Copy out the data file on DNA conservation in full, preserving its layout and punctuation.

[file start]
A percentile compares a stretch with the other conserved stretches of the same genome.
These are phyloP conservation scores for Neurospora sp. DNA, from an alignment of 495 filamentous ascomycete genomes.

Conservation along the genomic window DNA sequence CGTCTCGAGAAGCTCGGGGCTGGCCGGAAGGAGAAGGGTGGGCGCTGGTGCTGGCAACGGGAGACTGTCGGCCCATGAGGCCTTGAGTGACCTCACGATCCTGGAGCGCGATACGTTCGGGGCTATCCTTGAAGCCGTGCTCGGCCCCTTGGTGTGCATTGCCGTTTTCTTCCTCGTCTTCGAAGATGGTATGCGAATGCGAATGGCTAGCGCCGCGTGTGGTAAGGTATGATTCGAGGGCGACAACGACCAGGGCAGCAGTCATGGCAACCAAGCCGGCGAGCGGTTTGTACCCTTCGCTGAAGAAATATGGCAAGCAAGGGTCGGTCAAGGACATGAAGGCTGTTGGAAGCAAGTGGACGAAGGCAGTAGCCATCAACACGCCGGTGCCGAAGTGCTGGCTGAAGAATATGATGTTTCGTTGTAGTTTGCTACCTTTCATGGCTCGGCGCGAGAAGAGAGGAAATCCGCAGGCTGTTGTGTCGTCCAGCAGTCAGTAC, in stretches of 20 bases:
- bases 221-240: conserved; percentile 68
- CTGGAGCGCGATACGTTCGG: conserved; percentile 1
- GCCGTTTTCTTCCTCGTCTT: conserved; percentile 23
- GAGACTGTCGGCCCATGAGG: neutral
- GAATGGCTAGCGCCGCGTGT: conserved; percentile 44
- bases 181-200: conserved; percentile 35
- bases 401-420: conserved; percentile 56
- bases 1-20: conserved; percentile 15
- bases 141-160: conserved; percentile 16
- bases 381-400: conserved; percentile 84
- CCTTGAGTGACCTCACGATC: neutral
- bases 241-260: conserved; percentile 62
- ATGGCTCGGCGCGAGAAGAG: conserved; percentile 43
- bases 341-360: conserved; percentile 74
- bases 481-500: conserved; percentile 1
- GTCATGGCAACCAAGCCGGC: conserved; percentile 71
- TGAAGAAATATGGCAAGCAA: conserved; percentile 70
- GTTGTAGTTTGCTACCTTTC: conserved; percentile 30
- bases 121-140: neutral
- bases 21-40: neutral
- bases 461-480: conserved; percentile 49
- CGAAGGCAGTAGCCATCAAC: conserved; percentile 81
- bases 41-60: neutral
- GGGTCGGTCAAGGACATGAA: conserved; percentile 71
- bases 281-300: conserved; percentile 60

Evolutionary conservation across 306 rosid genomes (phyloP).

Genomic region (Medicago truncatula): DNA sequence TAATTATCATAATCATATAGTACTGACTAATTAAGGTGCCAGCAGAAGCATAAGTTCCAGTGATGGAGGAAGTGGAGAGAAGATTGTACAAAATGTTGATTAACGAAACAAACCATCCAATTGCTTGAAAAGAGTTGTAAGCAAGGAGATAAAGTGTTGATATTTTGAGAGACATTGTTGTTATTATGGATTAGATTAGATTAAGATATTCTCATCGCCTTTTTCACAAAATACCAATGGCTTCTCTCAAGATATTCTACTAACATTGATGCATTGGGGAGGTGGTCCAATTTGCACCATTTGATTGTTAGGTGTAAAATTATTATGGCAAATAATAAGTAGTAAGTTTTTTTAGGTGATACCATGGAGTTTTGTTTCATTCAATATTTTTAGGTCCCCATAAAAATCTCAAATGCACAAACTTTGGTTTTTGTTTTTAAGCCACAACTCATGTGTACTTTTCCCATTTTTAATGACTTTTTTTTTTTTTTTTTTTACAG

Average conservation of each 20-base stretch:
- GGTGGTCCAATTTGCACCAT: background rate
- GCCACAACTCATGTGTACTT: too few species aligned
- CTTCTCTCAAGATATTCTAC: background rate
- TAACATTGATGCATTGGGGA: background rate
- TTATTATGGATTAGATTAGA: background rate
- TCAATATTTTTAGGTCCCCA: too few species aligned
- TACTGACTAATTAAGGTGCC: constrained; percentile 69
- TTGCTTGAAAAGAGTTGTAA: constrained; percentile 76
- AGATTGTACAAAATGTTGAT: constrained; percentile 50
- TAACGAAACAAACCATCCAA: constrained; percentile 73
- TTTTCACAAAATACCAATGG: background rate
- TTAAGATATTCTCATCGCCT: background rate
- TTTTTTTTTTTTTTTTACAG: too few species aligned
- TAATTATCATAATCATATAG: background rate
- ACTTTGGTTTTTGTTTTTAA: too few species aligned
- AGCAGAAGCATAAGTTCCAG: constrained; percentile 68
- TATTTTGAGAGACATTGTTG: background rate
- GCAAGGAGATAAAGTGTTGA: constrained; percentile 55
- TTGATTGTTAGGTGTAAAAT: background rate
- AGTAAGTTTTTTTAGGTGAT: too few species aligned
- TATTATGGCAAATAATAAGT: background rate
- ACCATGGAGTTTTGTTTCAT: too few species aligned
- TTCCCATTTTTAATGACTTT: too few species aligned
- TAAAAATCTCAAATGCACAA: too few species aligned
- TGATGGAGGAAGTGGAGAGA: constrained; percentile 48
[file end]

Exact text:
A percentile compares a stretch with the other conserved stretches of the same genome.
These are phyloP conservation scores for Neurospora sp. DNA, from an alignment of 495 filamentous ascomycete genomes.

Conservation along the genomic window DNA sequence CGTCTCGAGAAGCTCGGGGCTGGCCGGAAGGAGAAGGGTGGGCGCTGGTGCTGGCAACGGGAGACTGTCGGCCCATGAGGCCTTGAGTGACCTCACGATCCTGGAGCGCGATACGTTCGGGGCTATCCTTGAAGCCGTGCTCGGCCCCTTGGTGTGCATTGCCGTTTTCTTCCTCGTCTTCGAAGATGGTATGCGAATGCGAATGGCTAGCGCCGCGTGTGGTAAGGTATGATTCGAGGGCGACAACGACCAGGGCAGCAGTCATGGCAACCAAGCCGGCGAGCGGTTTGTACCCTTCGCTGAAGAAATATGGCAAGCAAGGGTCGGTCAAGGACATGAAGGCTGTTGGAAGCAAGTGGACGAAGGCAGTAGCCATCAACACGCCGGTGCCGAAGTGCTGGCTGAAGAATATGATGTTTCGTTGTAGTTTGCTACCTTTCATGGCTCGGCGCGAGAAGAGAGGAAATCCGCAGGCTGTTGTGTCGTCCAGCAGTCAGTAC, in stretches of 20 bases:
- bases 221-240: conserved; percentile 68
- CTGGAGCGCGATACGTTCGG: conserved; percentile 1
- GCCGTTTTCTTCCTCGTCTT: conserved; percentile 23
- GAGACTGTCGGCCCATGAGG: neutral
- GAATGGCTAGCGCCGCGTGT: conserved; percentile 44
- bases 181-200: conserved; percentile 35
- bases 401-420: conserved; percentile 56
- bases 1-20: conserved; percentile 15
- bases 141-160: conserved; percentile 16
- bases 381-400: conserved; percentile 84
- CCTTGAGTGACCTCACGATC: neutral
- bases 241-260: conserved; percentile 62
- ATGGCTCGGCGCGAGAAGAG: conserved; percentile 43
- bases 341-360: conserved; percentile 74
- bases 481-500: conserved; percentile 1
- GTCATGGCAACCAAGCCGGC: conserved; percentile 71
- TGAAGAAATATGGCAAGCAA: conserved; percentile 70
- GTTGTAGTTTGCTACCTTTC: conserved; percentile 30
- bases 121-140: neutral
- bases 21-40: neutral
- bases 461-480: conserved; percentile 49
- CGAAGGCAGTAGCCATCAAC: conserved; percentile 81
- bases 41-60: neutral
- GGGTCGGTCAAGGACATGAA: conserved; percentile 71
- bases 281-300: conserved; percentile 60

Evolutionary conservation across 306 rosid genomes (phyloP).

Genomic region (Medicago truncatula): DNA sequence TAATTATCATAATCATATAGTACTGACTAATTAAGGTGCCAGCAGAAGCATAAGTTCCAGTGATGGAGGAAGTGGAGAGAAGATTGTACAAAATGTTGATTAACGAAACAAACCATCCAATTGCTTGAAAAGAGTTGTAAGCAAGGAGATAAAGTGTTGATATTTTGAGAGACATTGTTGTTATTATGGATTAGATTAGATTAAGATATTCTCATCGCCTTTTTCACAAAATACCAATGGCTTCTCTCAAGATATTCTACTAACATTGATGCATTGGGGAGGTGGTCCAATTTGCACCATTTGATTGTTAGGTGTAAAATTATTATGGCAAATAATAAGTAGTAAGTTTTTTTAGGTGATACCATGGAGTTTTGTTTCATTCAATATTTTTAGGTCCCCATAAAAATCTCAAATGCACAAACTTTGGTTTTTGTTTTTAAGCCACAACTCATGTGTACTTTTCCCATTTTTAATGACTTTTTTTTTTTTTTTTTTTACAG

Average conservation of each 20-base stretch:
- GGTGGTCCAATTTGCACCAT: background rate
- GCCACAACTCATGTGTACTT: too few species aligned
- CTTCTCTCAAGATATTCTAC: background rate
- TAACATTGATGCATTGGGGA: background rate
- TTATTATGGATTAGATTAGA: background rate
- TCAATATTTTTAGGTCCCCA: too few species aligned
- TACTGACTAATTAAGGTGCC: constrained; percentile 69
- TTGCTTGAAAAGAGTTGTAA: constrained; percentile 76
- AGATTGTACAAAATGTTGAT: constrained; percentile 50
- TAACGAAACAAACCATCCAA: constrained; percentile 73
- TTTTCACAAAATACCAATGG: background rate
- TTAAGATATTCTCATCGCCT: background rate
- TTTTTTTTTTTTTTTTACAG: too few species aligned
- TAATTATCATAATCATATAG: background rate
- ACTTTGGTTTTTGTTTTTAA: too few species aligned
- AGCAGAAGCATAAGTTCCAG: constrained; percentile 68
- TATTTTGAGAGACATTGTTG: background rate
- GCAAGGAGATAAAGTGTTGA: constrained; percentile 55
- TTGATTGTTAGGTGTAAAAT: background rate
- AGTAAGTTTTTTTAGGTGAT: too few species aligned
- TATTATGGCAAATAATAAGT: background rate
- ACCATGGAGTTTTGTTTCAT: too few species aligned
- TTCCCATTTTTAATGACTTT: too few species aligned
- TAAAAATCTCAAATGCACAA: too few species aligned
- TGATGGAGGAAGTGGAGAGA: constrained; percentile 48